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CQC inspection regime needs to evolve, landmark report finds

Care Quality Commission’s ‘Ofsted-style’ inspection could be more effective, a report finds.

The regime was introduced in 2013 to assess the performance of health services as a key part of the then government’s response to the Francis report and Mid Staffs scandal.

The research, carried out by The King’s Fund and Alliance Manchester Business School between 2015 and 2018, examined how it was working in four sectors – acute hospitals, mental health, general practice and social care – in six areas of England.

The report highlights a number of areas for improvement in CQC’s approach to regulation.

It cautions that the focus on inspection and rating may have crowded out other activity which might have more impact.

It recommends that CQC focus less on large, intensive but infrequent inspections and more on regular, less formal contact with providers, helping to drive improvement before, during and after inspections.

However, the current approach was seen as a significant improvement on the system it replaced, which had been widely criticised following several high-profile failures of care.

The report, funded by the National Institute for Health Research, found that the impact of the inspection regime came about through the interactions between providers, CQC and other stakeholders not just from an individual inspection visit and report.

It suggests that relationships are critical, with mutual credibility, respect and trust being very important.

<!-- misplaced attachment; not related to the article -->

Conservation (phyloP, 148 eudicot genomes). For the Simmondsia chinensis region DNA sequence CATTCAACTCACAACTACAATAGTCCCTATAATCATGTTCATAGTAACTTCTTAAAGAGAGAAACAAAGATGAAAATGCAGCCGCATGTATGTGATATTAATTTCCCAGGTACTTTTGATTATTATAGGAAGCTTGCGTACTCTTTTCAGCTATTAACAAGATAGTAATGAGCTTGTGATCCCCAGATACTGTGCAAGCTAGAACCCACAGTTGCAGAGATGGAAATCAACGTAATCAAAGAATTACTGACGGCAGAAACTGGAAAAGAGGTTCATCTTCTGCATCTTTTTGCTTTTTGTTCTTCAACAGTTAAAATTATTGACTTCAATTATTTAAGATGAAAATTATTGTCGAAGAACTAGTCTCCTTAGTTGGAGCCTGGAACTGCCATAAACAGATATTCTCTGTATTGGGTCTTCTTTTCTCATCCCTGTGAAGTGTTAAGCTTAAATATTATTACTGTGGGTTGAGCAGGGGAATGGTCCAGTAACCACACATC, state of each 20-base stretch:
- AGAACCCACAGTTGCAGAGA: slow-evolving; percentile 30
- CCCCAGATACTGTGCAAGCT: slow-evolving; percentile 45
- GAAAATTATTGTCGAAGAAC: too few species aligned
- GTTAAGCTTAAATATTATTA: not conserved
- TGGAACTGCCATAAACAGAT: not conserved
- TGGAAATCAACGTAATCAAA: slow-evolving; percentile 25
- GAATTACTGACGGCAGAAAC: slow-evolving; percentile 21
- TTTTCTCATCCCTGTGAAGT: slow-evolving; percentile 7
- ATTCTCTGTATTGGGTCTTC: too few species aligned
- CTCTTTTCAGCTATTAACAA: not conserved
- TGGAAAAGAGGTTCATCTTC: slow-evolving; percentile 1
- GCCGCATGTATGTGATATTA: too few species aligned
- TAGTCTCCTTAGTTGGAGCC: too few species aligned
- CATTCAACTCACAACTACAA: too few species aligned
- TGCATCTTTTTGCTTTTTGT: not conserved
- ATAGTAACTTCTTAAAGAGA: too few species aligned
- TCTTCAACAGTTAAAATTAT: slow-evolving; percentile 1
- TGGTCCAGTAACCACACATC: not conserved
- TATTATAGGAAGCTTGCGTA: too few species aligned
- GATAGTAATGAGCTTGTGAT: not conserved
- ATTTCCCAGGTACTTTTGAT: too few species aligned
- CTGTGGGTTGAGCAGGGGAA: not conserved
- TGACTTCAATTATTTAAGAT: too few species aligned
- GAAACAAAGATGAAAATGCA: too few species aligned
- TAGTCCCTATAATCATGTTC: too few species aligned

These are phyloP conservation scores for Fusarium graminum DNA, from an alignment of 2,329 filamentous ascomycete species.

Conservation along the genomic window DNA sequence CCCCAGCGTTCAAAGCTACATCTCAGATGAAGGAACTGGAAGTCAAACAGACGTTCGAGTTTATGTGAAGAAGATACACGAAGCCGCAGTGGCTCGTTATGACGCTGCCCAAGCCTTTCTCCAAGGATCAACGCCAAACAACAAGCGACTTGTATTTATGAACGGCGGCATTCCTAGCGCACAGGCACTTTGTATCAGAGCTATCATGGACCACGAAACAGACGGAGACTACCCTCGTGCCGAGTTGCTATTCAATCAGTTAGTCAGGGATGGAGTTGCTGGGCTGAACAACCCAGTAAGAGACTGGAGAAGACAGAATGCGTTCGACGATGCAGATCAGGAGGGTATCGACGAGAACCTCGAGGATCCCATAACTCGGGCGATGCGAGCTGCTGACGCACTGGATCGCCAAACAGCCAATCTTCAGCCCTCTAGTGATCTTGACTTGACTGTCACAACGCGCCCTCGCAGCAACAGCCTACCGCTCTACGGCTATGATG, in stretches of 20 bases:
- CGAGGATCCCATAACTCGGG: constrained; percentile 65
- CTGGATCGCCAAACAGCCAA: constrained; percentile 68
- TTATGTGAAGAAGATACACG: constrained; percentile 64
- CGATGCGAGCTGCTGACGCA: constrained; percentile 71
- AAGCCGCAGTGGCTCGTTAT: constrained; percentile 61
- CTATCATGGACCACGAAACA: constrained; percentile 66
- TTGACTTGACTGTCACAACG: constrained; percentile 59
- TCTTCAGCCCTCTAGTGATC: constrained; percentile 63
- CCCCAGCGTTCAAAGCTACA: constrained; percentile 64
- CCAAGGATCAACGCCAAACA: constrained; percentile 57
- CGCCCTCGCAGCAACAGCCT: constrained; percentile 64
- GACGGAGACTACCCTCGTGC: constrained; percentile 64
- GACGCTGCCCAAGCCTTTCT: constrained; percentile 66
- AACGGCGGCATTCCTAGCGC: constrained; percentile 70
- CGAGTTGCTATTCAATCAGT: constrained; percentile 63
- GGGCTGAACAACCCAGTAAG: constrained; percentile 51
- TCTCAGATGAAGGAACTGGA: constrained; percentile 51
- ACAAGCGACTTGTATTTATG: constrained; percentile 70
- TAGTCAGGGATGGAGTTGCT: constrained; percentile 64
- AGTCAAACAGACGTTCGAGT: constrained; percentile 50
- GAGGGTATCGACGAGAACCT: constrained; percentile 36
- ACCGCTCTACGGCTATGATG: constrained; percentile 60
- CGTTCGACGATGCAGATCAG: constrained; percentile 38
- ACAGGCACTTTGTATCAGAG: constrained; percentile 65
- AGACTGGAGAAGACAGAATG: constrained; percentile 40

The report argues that CQC should invest more in the recruitment and training of its workforce and calls on providers to encourage and support their staff to engage openly with inspection teams.

The evaluation found significant differences in how CQC’s inspection and ratings work across the four sectors it regulates.

Acute and mental health providers were more likely to have the capacity to improve and had better access to external improvement support than general practice and social care providers.

The report recommends that CQC think about developing the inspection model in different ways for different sectors, taking into account these differences in capability and support.

The ‘risk-based’ system using routine performance data which CQC used to target inspections was found to have little connection to subsequent ratings. The report suggests the CQC use a wider range of up-to-date data to develop a more insightful way of prioritising inspections.

The CQC is currently implementing a revised strategy for regulation, and the report welcomes their new focus on developing stronger, improvement-focused relationships with providers and system-wide approaches to regulating quality.

Ruth Robertson, report author and Senior Fellow at The King’s Fund said: “Over the past few years, the CQC has completed a herculean task by inspecting and rating every hospital, general practice and adult social care provider in England. Although we heard general support for their new approach, we also uncovered frustrations with the process, some unintended consequences and clear room for improvement.”

Kieran Walshe, report author and professor of health policy and management at Alliance Manchester Business School, the University of Manchester said: “Fundamentally, the purpose of regulation is to drive improvement – not just in poorly performing providers but across the board.  CQC can now build on its experience and database from the first full cycle of inspection and rating, to create a more targeted and responsive regulatory model.”

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